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Lawsuit Targets Use Of Warrantless NSA Wiretaps In Criminal Prosecutions

By Ken Dilanian, Tribune Washington Bureau

WASHINGTON — When federal prosecutors charged Colorado resident Jamshid Muhtorov in 2012 with providing support to a terrorist organization in his native Uzbekistan, court records suggested the FBI had secretly tapped his phones and read his emails.

But it wasn’t just the FBI. The Justice Department acknowledged in October that the National Security Agency had gathered evidence against Muhtorov under a 2008 law that authorizes foreign intelligence surveillance without warrants, much of it on the Internet. His lawyers have not been permitted to see the classified evidence.

In January, Muhtorov became the first defendant to challenge the constitutionality of that law, which allows the NSA to vacuum up phone and email conversations involving Americans as long as one end of the communication is abroad.

Civil liberties activists hope the case, and other court challenges in Illinois, Oregon and New York, will focus judicial scrutiny on whether the government can use the results of foreign intelligence gathering in domestic criminal prosecutions. Domestic wiretaps require a court order specifically for the person targeted; overseas wiretaps do not.

The issue has emerged since former NSA contractor Edward Snowden began leaking details of secret agency spying programs at home and abroad last summer, sparking a debate over privacy versus national security.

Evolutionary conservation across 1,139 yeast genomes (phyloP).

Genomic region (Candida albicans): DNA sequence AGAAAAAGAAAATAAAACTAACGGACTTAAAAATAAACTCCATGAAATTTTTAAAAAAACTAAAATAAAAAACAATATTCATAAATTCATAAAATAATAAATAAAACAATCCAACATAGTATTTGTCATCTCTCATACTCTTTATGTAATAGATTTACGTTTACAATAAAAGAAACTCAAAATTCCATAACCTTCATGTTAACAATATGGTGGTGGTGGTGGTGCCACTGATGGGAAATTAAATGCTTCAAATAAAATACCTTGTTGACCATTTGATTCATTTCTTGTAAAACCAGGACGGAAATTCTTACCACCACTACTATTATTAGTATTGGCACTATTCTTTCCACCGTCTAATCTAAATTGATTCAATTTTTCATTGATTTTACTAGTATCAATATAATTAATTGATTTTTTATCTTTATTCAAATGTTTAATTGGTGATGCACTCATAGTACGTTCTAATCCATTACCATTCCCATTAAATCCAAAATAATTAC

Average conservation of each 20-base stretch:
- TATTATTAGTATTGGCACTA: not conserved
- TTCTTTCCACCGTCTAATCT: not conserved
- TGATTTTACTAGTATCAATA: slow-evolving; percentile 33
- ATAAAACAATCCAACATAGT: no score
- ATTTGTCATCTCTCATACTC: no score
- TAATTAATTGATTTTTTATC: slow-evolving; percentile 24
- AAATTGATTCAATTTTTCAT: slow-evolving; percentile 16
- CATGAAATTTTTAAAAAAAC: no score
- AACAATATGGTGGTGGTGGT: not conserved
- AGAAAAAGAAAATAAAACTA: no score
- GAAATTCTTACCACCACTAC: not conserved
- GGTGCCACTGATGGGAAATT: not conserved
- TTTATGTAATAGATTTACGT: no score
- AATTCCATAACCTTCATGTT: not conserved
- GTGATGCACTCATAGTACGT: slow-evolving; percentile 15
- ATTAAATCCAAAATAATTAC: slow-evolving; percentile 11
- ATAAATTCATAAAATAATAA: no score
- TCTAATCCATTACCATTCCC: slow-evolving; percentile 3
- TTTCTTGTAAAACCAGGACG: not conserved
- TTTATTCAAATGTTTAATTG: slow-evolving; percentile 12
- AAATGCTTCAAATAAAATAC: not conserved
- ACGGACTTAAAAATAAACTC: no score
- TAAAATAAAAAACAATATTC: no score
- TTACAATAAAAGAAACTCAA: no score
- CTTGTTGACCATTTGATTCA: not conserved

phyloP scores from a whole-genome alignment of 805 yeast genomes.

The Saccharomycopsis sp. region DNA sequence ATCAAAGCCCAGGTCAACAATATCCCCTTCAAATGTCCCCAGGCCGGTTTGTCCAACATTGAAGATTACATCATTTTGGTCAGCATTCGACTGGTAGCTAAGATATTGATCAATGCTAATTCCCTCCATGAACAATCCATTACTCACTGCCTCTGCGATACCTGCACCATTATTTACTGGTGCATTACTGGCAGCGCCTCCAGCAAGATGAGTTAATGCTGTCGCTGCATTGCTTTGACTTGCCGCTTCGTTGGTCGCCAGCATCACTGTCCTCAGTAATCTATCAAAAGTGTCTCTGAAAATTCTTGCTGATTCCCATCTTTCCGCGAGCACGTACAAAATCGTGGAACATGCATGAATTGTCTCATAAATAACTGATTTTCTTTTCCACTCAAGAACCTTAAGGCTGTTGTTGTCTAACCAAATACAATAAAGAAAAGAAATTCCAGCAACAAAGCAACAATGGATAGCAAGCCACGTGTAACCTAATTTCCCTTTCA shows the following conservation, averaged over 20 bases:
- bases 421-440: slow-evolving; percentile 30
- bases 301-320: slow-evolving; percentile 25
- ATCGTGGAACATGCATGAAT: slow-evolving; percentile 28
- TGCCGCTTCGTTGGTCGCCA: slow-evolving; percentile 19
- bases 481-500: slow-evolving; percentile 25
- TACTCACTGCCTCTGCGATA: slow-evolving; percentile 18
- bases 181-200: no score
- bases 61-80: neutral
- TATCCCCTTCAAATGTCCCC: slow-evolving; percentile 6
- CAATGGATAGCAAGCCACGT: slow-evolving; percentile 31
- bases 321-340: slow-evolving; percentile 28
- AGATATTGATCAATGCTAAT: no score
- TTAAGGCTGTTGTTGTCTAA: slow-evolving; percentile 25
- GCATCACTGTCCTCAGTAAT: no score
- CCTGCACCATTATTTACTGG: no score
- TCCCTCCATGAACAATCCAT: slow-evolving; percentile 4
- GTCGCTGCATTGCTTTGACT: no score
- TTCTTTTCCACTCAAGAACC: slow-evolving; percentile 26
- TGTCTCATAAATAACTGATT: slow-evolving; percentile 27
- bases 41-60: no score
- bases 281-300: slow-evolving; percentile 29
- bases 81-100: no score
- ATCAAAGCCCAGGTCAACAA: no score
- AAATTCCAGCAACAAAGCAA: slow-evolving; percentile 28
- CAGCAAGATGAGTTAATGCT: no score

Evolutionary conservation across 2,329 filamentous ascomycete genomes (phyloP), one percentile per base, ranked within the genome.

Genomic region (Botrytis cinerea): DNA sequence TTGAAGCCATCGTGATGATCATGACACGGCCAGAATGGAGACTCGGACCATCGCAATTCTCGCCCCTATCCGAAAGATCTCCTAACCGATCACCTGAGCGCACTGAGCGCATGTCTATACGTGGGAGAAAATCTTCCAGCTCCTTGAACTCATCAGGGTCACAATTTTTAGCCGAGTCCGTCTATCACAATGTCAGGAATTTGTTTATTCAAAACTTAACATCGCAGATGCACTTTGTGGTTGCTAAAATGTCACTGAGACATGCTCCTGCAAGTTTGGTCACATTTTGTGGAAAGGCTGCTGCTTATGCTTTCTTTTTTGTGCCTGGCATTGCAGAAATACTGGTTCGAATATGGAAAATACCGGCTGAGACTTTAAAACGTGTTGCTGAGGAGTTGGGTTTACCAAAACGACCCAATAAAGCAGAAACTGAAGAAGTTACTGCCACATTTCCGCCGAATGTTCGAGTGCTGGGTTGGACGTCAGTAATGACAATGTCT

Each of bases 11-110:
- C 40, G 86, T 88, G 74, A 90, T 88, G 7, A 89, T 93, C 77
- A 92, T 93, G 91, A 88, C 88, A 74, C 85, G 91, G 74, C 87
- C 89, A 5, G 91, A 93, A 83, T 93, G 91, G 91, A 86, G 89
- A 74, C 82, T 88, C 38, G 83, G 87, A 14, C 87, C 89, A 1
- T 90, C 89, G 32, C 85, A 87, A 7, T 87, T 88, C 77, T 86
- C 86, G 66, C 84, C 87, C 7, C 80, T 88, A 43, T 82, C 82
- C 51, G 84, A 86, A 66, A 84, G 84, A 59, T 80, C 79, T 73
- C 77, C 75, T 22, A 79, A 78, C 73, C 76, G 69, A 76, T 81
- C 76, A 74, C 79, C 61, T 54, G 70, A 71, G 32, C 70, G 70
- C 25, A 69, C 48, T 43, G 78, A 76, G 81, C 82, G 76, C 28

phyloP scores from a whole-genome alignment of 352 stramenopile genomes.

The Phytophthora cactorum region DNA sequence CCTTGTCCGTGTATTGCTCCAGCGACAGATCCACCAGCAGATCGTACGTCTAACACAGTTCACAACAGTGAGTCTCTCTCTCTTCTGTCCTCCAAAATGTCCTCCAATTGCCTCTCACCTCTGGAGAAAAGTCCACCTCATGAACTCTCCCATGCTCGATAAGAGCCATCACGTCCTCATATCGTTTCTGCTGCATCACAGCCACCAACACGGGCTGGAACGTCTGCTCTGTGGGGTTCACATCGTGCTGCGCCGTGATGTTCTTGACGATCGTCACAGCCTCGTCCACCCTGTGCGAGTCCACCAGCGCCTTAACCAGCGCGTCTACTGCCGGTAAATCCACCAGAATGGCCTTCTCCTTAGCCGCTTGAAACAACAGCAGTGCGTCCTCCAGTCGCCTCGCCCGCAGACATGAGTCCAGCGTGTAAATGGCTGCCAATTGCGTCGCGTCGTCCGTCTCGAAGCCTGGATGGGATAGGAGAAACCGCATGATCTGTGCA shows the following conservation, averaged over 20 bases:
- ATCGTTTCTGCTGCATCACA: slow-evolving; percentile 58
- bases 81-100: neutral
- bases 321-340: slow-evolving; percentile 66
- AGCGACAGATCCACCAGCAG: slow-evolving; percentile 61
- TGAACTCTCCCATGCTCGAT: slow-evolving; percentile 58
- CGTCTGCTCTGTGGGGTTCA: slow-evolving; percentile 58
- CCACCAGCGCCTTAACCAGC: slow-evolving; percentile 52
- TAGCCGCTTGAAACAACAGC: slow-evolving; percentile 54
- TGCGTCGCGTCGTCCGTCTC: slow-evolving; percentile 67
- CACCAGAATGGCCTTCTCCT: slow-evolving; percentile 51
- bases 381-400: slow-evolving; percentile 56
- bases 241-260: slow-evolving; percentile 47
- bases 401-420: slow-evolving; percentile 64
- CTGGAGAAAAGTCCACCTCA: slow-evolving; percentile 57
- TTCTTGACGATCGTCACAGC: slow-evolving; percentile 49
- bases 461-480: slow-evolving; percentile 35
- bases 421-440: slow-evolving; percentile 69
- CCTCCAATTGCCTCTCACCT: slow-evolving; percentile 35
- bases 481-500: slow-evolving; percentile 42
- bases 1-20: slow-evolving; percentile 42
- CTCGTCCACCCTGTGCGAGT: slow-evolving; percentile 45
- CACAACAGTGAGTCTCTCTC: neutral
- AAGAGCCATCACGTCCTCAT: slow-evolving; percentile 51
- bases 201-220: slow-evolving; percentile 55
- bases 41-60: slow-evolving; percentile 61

Activists have urged the White House to impose new restrictions on how the government handles information on U.S. citizens and legal residents that was inadvertently obtained through its warrantless surveillance, as a presidential task force recently recommended.

The NSA obtains much of the data via secret court orders to Google, Facebook and other U.S. technology companies under a program known as PRISM, one of the systems Snowden exposed.

U.S. officials say the communications of Americans are obtained unintentionally because it is often difficult to tell whether a Yahoo or Gmail address belongs to an American or a foreigner. In some cases, Americans are picked up communicating with foreigners or groups targeted by the NSA.

It’s unclear how much information the NSA keeps on Americans, or how it is used.

“This is a potentially important loophole in current wiretap law,” said Peter Swire, a privacy law expert who served on the presidential task force. “They shouldn’t be holding information about U.S. persons unrelated to an investigation.”

The NSA is using its authority to monitor foreigners overseas “as a pretext to monitor Americans here at home,” said Jameel Jaffer, an attorney for the American Civil Liberties Union who represents Muhtorov in challenging the surveillance.

“We now know the government has used (data on Americans) in criminal investigations,” he added. “But has it relied on the database to put people on the no-fly list, or to deny people security clearances, or to deny them government employment or government contracts?”

In its report to President Barack Obama in December, the task force recommended that information on or about Americans or legal residents should be destroyed unless it offered intelligence value or indicated a clear threat.

It also recommended that the NSA not use names of U.S. citizens, their email addresses or other potential identifiers to search its database, and suggested banning the use of transcripts from warrantless wiretaps in criminal courts.